Next Generation NC Software Improves Productivity

New software tools combine the intelligence and speed of an interactive process-planning module with the efficiency and reliability of a state-of-the-art NC engine.


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With our recovering economy, mold and die makers are under in-creased pressure to improve their operations to obtain shorter leadtimes, improve quality of product and lower costs. The degree of manufacturing automation must be increased. In turn, the level of programming automation also must be improved to meet these requirements.

As manufacturers re-evaluate their operations, software vendors also must reconsider their priorities and place an even greater emphasis on new programming strategies that focus on improved productivity. Spurred by the mounting pressure to cut leadtimes and costs, the worldwide desire to reduce "total cycle time" is spawning some of the most unconventional thinking that the CAD/CAM industry has seen in years.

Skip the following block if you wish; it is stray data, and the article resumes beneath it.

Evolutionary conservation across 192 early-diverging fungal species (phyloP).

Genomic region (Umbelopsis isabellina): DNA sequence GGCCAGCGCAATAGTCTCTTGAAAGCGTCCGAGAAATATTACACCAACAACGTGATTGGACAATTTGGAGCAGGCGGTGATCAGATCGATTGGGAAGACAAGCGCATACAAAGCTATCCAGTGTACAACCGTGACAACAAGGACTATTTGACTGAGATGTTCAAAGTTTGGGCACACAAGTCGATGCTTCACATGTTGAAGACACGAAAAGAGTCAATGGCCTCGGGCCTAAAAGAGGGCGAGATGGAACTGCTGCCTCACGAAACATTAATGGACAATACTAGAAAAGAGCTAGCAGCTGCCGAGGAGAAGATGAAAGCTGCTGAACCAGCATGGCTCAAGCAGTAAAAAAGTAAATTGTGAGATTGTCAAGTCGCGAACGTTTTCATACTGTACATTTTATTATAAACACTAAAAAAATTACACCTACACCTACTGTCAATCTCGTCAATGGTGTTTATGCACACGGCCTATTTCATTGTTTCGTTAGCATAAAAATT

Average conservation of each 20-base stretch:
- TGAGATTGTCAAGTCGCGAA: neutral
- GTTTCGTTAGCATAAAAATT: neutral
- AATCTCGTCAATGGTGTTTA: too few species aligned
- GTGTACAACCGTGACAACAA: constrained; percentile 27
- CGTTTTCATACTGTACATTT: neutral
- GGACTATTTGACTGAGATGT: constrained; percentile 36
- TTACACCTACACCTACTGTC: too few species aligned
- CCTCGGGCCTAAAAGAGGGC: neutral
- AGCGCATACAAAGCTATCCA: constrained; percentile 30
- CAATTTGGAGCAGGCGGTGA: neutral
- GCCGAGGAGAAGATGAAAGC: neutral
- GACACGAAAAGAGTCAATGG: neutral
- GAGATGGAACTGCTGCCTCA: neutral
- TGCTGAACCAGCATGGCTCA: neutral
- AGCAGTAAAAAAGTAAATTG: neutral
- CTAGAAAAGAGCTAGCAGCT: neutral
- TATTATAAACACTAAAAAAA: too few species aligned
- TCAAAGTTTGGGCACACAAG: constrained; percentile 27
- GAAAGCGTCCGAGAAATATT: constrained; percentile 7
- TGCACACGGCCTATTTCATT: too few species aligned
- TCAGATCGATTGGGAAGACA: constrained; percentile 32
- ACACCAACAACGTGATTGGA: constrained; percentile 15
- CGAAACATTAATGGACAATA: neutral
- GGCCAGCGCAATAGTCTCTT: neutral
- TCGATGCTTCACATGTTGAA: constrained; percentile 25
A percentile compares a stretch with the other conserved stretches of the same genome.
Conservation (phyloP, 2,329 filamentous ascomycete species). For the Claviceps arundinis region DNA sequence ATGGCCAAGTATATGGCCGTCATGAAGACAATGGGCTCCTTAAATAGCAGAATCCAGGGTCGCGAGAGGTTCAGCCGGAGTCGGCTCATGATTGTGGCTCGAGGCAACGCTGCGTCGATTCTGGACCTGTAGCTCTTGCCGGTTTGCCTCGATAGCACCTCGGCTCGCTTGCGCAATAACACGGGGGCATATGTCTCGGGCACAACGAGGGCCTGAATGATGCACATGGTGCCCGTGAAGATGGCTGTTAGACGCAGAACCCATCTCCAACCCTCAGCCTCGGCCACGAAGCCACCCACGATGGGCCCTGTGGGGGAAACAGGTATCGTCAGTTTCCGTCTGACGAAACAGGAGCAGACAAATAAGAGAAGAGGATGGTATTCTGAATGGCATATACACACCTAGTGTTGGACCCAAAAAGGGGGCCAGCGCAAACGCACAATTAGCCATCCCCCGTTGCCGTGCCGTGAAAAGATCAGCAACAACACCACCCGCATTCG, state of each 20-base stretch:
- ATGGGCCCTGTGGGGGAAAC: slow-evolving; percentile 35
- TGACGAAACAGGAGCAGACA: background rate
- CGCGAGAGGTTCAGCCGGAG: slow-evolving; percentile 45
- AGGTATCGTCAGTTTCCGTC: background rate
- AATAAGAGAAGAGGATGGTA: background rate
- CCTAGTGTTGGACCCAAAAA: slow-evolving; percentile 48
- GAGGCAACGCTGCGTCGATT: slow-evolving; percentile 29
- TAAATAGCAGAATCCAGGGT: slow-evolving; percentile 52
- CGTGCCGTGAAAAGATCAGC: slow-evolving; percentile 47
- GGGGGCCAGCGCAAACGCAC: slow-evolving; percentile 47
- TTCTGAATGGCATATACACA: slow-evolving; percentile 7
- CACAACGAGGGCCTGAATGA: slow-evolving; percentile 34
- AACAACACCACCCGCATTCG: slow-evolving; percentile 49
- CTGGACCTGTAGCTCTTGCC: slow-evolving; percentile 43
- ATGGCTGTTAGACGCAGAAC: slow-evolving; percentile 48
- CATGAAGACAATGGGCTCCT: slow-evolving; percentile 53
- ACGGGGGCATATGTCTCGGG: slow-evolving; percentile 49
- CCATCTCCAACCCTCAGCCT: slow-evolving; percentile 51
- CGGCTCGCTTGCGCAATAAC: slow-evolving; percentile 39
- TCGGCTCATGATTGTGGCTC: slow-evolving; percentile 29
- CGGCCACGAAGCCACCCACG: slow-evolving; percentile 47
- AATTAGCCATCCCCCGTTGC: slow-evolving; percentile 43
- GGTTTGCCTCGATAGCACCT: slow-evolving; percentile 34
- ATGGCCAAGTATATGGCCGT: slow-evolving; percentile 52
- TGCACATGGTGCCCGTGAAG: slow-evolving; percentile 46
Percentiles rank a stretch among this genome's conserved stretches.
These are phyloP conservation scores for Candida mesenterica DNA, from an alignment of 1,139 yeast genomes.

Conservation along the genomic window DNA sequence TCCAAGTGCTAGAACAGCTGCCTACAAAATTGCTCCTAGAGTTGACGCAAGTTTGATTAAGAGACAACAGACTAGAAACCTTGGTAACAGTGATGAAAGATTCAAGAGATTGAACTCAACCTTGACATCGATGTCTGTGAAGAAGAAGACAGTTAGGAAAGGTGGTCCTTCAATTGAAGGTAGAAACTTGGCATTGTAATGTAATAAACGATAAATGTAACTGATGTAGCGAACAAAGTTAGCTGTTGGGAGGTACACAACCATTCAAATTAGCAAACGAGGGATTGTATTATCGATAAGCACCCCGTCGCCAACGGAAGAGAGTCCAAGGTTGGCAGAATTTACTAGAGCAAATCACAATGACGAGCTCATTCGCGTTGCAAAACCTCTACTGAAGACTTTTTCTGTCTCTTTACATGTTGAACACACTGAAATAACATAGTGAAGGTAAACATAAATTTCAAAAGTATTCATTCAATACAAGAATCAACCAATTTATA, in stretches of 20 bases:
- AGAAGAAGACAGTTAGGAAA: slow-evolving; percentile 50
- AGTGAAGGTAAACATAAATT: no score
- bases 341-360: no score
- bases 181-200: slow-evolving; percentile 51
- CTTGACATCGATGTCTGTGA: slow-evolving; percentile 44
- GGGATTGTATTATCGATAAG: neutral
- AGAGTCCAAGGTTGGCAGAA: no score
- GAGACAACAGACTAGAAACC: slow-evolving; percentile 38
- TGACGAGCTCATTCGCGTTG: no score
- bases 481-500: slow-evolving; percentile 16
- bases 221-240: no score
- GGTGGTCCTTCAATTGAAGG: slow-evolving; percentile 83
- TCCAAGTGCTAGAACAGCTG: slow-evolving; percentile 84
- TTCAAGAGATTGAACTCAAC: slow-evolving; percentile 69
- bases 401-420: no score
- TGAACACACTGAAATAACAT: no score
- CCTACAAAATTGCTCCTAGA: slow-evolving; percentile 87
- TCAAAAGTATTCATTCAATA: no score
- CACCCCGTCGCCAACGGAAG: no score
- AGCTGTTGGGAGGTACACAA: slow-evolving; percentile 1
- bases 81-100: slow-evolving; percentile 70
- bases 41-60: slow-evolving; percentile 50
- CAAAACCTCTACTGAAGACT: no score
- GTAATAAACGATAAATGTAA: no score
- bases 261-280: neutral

Today, the primary motivation in NC software development is to improve user productivity by making software that is easier to learn and use, production-reliable, highly automated and feature-rich, as well as supports techniques to collaborate and communicate information enterprise-wide. In a recent worldwide study of mold and die makers, the most important CAM software function was found to be strong three-axis milling. Within three-axis milling, some of the most highly desired features cited were effective gouge avoidance, user flexibility, automatic re-machining of uncut areas and machining over sculptured surfaces. Additionally, users are looking for more focused application solutions that specifically target certain industries such as moldmaking or diemaking. Users are searching for systems that can more easily and quickly generate toolpaths. Utilization of new cutting strategies, cutters, controllers and machine tools is a must for their survival. Users still need to apply their own unique expertise to the CNC machining strategy. They want better tools to analyze and optimize the machining process in order to best utilize the equipment they have. The next generation of three-axis NC milling is upon us. It combines the intelligence and speed of an interactive process-planning module with the efficiency and reliability of a new, state-of-the-art NC engine.

Process Planning